Configuring RKE2

In this example, I’m also going to make the NVIDIA container runtime the default on our GPU nodes. Create a file called /var/lib/rancher/rke2/agent/etc/containerd/config.toml.tmpl with the following contents:

  path = "/var/lib/rancher/rke2/agent/containerd"

  stream_server_address = ""
  stream_server_port = "10010"
  enable_selinux = false
  sandbox_image = "index.docker.io/rancher/pause:3.6"

  snapshotter = "overlayfs"
  disable_snapshot_annotations = true
  default_runtime_name = "nvidia"

  runtime_type = "io.containerd.runc.v2"

  runtime_type = "io.containerd.runc.v2"
  BinaryName = "/usr/bin/nvidia-container-runtime"

If you do this via cloud-init as part of node provisioning, then it’ll be automatically picked up by RKE2 when it first launches.

Installing the Operator

Now we can go ahead and install the Operator with a few specific options to match both our pre-installed driver as well as where to find the various bits that RKE2 ships with:

helm install gpu-operator \
     -n gpu-operator --create-namespace \
     nvidia/gpu-operator \
     --set driver.enabled=false \
     --set toolkit.enabled=false \
     --set driver.licensingConfig.configMapName=licensing-config \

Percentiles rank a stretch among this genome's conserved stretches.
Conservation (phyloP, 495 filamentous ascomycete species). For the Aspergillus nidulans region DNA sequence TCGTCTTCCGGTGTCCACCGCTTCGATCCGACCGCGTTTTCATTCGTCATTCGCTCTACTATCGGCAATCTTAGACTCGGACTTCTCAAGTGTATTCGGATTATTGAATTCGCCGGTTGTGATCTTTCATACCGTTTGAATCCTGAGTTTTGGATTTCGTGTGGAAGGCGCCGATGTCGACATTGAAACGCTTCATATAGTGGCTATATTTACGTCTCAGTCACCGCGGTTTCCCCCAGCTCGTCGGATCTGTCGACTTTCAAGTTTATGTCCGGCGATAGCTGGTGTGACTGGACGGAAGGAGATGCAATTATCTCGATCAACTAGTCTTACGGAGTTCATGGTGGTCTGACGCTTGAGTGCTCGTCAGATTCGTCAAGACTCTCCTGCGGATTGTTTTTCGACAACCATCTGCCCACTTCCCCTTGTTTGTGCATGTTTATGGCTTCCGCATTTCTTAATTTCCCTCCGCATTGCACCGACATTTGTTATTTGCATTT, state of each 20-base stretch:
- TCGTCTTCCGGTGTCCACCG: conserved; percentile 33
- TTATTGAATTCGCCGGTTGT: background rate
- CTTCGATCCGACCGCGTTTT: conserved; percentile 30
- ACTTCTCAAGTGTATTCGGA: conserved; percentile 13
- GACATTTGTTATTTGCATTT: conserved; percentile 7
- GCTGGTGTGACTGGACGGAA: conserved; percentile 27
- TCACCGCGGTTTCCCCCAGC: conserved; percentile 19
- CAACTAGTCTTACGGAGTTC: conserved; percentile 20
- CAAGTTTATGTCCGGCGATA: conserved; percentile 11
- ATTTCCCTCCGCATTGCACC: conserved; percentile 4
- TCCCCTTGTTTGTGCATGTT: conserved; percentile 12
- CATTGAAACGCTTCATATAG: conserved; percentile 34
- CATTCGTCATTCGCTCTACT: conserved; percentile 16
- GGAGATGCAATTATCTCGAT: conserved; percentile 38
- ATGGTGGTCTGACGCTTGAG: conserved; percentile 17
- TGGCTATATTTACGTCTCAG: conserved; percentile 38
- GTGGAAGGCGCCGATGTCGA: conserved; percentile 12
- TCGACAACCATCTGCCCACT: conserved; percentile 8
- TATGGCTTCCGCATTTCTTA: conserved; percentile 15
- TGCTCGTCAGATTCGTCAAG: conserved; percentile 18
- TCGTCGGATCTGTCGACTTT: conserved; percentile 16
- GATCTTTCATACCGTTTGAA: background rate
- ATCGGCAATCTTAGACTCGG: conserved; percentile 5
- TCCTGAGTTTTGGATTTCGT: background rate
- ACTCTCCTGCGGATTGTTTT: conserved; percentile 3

--set toolkit.env[0].name=CONTAINERD_CONFIG \
     --set toolkit.env[0].value=/var/lib/rancher/rke2/agent/etc/containerd/config.toml \
     --set toolkit.env[1].name=CONTAINERD_SOCKET \
     --set toolkit.env[1].value=/run/k3s/containerd/containerd.sock \
     --set toolkit.env[2].name=CONTAINERD_RUNTIME_CLASS \
     --set toolkit.env[2].value=nvidia \
     --set toolkit.env[3].name=CONTAINERD_SET_AS_DEFAULT \
     --set-string toolkit.env[3].value=true

After a brief period, you should end up with something looking like this:

nick@deadline ~ % k get pods -n gpu-operator
NAME                                                          READY   STATUS      RESTARTS   AGE
gpu-feature-discovery-cs2qx                                   1/1     Running     0          45s
gpu-operator-7bfc5f55-hmqhk                                   1/1     Running     0          60s
gpu-operator-node-feature-discovery-master-6598566c8c-7rlbc   1/1     Running     0          60s
gpu-operator-node-feature-discovery-worker-jv5q6              1/1     Running     0          60s
gpu-operator-node-feature-discovery-worker-qkm77              1/1     Running     0          60s
nvidia-cuda-validator-ctzzz                                   0/1     Completed   0          41s
nvidia-dcgm-exporter-rl4bj                                    1/1     Running     0          45s
nvidia-device-plugin-daemonset-wc5bm                          1/1     Running     0          45s
nvidia-device-plugin-validator-xvcp7                          0/1     Completed   0          29s
nvidia-operator-validator-zqj9t                               1/1     Running     0          46s

And of course nodes should now have the nvidia.com/gpu resource listed:

nick@deadline ~ % k get node worker-gpu-53d95674-787gx -o jsonpath="{.status.allocatable}" | jq
  "cpu": "6",
  "ephemeral-storage": "197546904422",
  "hugepages-1Gi": "0",
  "hugepages-2Mi": "0",
  "memory": "32883428Ki",
  "nvidia.com/gpu": "1",
  "pods": "110"

If anything fails it’s usually fairly clear from the Pod logs as to what went awry, in particular the logs for the ‘validators’.